Samsung continues to sell the Galaxy S21, Galaxy S21+ and Galaxy S21 Ultra smartphones despite the imminent release of the Galaxy S22 line. At the same time, various stores offer last year’s flagships with discounts.
For example, the Woot online store (a subsidiary of Amazon) is currently offering a refurbished Galaxy S21 equipped with 128 GB of flash memory for $458, while the regular price of a new smartphone is $800.
It is worth noting that the store offers a 90-day warranty for such smartphones and warns that there may be traces of use on the case.
iPhone totally dominates the list of best-selling premium smartphones
Despite the fact that the smartphone market as a whole continues to decline, the segment of expensive models is growing. According to Canalys, in the first quarter of this year, sales of smartphones with a price of $ 500 grew by 4.7%, while the overall market sank by 13.3%.
As a result, premium devices accounted for 31% of all smartphone sales, and it seems that this is the best-selling segment at the moment!
And dominates in this segment, of course, Apple. In the list of best-selling smartphones priced at $500 and above, the first four places are occupied by the iPhone, with the iPhone 14 Pro Max at the top. Fourth place was taken by the Samsung Galaxy S23 Ultra, the fifth was the iPhone 14 Plus, followed by the Galaxy S23, and behind it, curiously, the iPhone 12. Moreover, the iPhone SE is also on the list, and of the devices from other manufacturers, there are only Xiaomi 13 and Huawei Mate 50.
A 10-cent clip on a smartphone will measure blood pressure as well as a sphygmomanometer
Scientists at the University of California – San Diego have created a very useful yet tiny device called the BPClip. It is a clip that is attached to a smartphone and allows you to measure blood pressure. The device is made of ordinary plastic, it can be printed on a 3D printer, while the cost of one copy will be only 80 cents, and with mass production – even 10 cents. It turns out that the BPClip is much cheaper than a conventional blood pressure monitor with a cuff, and the measurement accuracy is almost the same, experts say.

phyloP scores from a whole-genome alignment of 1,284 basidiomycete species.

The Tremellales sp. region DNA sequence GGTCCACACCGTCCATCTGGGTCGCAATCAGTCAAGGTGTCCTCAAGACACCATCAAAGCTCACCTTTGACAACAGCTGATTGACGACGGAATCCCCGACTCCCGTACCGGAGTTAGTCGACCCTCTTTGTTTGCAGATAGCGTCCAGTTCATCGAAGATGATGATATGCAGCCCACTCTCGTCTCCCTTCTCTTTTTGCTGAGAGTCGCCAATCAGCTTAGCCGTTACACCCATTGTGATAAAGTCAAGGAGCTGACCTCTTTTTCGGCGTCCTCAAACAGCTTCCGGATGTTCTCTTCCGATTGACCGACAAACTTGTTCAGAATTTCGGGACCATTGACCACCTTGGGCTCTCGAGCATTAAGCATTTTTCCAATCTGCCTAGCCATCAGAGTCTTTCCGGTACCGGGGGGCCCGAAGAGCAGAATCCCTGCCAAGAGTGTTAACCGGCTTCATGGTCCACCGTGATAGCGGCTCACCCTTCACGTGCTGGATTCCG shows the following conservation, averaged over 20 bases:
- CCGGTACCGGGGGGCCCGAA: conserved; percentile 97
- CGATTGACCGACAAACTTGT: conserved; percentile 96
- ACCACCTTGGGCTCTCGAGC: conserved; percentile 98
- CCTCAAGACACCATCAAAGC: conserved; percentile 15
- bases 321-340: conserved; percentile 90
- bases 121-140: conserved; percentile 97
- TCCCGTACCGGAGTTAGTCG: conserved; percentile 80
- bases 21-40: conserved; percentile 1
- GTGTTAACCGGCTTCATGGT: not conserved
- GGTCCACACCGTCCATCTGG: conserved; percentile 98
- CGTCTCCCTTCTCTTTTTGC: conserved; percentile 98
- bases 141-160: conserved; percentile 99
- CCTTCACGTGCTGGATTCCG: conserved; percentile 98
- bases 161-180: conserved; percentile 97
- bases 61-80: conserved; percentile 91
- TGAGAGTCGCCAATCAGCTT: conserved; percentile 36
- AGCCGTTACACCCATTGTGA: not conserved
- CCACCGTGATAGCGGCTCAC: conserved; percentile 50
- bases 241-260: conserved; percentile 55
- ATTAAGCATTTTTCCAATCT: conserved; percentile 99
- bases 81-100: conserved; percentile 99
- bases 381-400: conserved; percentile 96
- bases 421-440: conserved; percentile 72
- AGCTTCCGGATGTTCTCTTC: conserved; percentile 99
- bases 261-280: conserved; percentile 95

The BPClip needs to be attached to the corner of the smartphone in such a way that the small hole in it is located above the lens of the built-in camera of the mobile device, and the light guide covers the flash. The user has to press on the hole clip with a fingertip: the spring provides resistance, allowing readings of pressures made with different strengths. With each press, the smartphone camera takes a picture of the fingertip illuminated by the flash: each image will be shaped like a red dot. Its diameter increases as more pressure is applied, and the color becomes brighter depending on the volume of blood in the finger.
The smartphone app then analyzes the size and brightness of the dot in various photos and determines the user’s current systolic (highest) and diastolic (lowest) blood pressure. The scientists conducted laboratory tests on 24 volunteers and it turned out that the measurements taken by BPClip are about the same as when using a traditional cuffed blood pressure monitor. So far, the medical gadget has only been connected to the Google Pixel 4, but its creators are already working on compatibility with other smartphone models. American scientists consider the main advantages of their development to be low cost, availability and ease of use: BPClip does not require configuration and can be used by anyone anywhere, without the need to visit a medical facility.
Arm introduced the Immortalis-G720 GPU, which may not appear on smartphones at all
In addition to the new Cortex-X4 supercore, Arm also introduced the new Immortalis-G720 GPU along with the Mali-G720 and Mali-G620 junior solutions.
Immortalis-G720 can have 10 cores or more, Mali-G720 can have 6 to 9 cores, and Mali-G620 can be configured with up to 5 cores.
Overall, Arm talks about a 40% reduction in memory bandwidth usage and a 15% performance boost.
It is also worth noting that the Immortalis-G720, as befits a fresh flagship solution, has a ray tracing acceleration unit, but, interestingly, the Mali-G720 can also have it, but is not required to. This is an explanation of Arm itself, probably meaning that it is physically present in the GPU, but SoC manufacturers can turn it off.
Separately, Arm notes the Immortalis-G720 graphics core’s support for deferred vertex shading and the presence of a 2x MSAA anti-aliasing module.
It is also worth noting that the Immortalis-G715 GPU is used, apparently, only in the SoC Dimensity 9200/9200 Plus. And if MediaTek does start using Nvidia GPUs for its new top-end SoCs, it’s unclear if there will be another company that will bring the Immortalis-G720 to smartphones, as Qualcomm has its own GPU and Samsung continues to partner with AMD.
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